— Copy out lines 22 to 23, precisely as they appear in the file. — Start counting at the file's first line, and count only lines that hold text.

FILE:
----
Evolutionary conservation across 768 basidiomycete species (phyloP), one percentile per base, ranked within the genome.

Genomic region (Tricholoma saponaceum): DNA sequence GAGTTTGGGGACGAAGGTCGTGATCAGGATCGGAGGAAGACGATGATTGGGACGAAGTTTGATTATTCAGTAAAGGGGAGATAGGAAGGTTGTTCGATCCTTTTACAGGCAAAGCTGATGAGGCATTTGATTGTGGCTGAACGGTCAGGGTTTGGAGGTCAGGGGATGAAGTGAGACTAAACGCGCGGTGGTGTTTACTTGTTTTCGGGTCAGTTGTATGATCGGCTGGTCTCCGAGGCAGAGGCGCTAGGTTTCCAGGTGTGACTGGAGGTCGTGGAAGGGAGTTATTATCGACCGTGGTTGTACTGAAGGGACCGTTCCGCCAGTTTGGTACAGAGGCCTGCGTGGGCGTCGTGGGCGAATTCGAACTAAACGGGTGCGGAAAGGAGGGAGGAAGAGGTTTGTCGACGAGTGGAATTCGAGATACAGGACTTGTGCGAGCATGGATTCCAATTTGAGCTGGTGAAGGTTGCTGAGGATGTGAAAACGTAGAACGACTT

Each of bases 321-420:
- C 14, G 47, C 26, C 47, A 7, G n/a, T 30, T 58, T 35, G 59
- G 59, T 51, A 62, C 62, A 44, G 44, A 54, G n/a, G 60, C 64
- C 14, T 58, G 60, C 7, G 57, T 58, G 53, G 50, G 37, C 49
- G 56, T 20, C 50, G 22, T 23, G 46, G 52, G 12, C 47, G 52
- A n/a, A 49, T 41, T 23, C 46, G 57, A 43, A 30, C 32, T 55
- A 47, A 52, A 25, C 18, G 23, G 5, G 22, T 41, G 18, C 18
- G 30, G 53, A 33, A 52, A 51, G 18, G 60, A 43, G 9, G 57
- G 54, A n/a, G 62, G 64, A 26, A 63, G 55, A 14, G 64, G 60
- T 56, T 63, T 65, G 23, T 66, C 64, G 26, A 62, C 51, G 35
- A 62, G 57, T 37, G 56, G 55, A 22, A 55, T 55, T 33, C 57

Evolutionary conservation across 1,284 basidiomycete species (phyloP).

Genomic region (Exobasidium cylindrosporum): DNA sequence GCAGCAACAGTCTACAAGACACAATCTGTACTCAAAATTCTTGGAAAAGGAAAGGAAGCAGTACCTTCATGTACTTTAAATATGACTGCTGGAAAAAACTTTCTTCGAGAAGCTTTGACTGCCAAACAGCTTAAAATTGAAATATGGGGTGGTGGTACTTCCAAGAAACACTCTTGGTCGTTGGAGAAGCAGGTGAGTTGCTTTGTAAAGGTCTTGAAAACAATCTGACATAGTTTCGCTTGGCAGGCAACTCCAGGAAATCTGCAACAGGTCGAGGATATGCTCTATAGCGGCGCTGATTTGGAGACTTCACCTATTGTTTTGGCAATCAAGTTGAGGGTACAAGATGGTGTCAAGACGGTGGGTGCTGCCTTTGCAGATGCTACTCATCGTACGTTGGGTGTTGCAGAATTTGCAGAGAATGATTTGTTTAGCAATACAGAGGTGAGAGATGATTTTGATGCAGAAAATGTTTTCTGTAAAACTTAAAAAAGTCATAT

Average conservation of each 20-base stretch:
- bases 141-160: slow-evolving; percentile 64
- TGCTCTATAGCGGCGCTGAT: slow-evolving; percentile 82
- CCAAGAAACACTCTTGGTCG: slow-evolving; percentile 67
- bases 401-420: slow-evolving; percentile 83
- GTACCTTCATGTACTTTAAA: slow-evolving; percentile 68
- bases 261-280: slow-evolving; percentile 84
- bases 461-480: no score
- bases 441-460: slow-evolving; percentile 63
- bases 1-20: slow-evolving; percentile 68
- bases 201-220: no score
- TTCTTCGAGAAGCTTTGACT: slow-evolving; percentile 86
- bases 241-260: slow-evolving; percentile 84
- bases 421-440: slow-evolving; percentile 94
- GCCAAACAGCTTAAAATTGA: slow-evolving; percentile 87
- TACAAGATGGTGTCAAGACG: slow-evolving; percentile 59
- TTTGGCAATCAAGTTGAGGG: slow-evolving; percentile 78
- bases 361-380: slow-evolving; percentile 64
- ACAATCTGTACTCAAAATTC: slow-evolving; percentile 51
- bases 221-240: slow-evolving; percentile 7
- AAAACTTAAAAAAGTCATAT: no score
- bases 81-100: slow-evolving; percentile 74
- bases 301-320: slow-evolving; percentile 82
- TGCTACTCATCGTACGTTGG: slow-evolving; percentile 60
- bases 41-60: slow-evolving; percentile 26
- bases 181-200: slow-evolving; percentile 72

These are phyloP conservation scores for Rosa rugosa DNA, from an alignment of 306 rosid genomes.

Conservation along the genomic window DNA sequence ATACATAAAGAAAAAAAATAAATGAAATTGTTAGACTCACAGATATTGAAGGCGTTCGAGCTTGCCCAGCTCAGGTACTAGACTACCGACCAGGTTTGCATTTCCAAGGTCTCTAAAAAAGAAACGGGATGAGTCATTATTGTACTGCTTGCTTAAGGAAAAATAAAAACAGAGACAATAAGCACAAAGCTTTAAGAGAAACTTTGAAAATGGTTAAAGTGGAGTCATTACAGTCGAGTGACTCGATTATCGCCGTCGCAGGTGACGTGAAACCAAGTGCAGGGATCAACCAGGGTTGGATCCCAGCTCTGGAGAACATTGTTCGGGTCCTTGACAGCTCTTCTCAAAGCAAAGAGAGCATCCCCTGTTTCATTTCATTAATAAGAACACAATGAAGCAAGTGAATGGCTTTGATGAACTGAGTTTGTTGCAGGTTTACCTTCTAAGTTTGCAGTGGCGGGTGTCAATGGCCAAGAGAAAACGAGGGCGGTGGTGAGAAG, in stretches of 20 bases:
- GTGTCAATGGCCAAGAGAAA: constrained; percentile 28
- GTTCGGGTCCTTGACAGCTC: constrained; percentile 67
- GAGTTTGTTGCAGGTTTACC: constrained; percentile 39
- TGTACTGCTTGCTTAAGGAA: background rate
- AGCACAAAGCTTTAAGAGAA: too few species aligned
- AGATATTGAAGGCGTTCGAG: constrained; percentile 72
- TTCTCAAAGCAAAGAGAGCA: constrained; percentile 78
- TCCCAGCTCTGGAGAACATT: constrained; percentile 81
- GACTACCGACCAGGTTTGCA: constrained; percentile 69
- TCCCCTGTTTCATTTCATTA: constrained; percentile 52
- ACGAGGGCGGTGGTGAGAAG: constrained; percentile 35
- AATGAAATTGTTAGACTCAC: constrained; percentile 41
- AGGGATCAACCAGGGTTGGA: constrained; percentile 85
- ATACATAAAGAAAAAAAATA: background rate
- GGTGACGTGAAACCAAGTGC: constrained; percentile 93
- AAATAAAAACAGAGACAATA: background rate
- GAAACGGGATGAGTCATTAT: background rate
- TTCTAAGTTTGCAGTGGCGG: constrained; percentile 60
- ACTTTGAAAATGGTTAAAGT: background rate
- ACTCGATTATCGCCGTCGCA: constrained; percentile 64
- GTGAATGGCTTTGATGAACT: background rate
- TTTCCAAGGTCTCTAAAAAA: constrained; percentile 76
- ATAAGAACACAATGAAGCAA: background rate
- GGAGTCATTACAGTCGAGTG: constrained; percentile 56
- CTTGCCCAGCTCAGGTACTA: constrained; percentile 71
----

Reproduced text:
- bases 261-280: slow-evolving; percentile 84
- bases 461-480: no score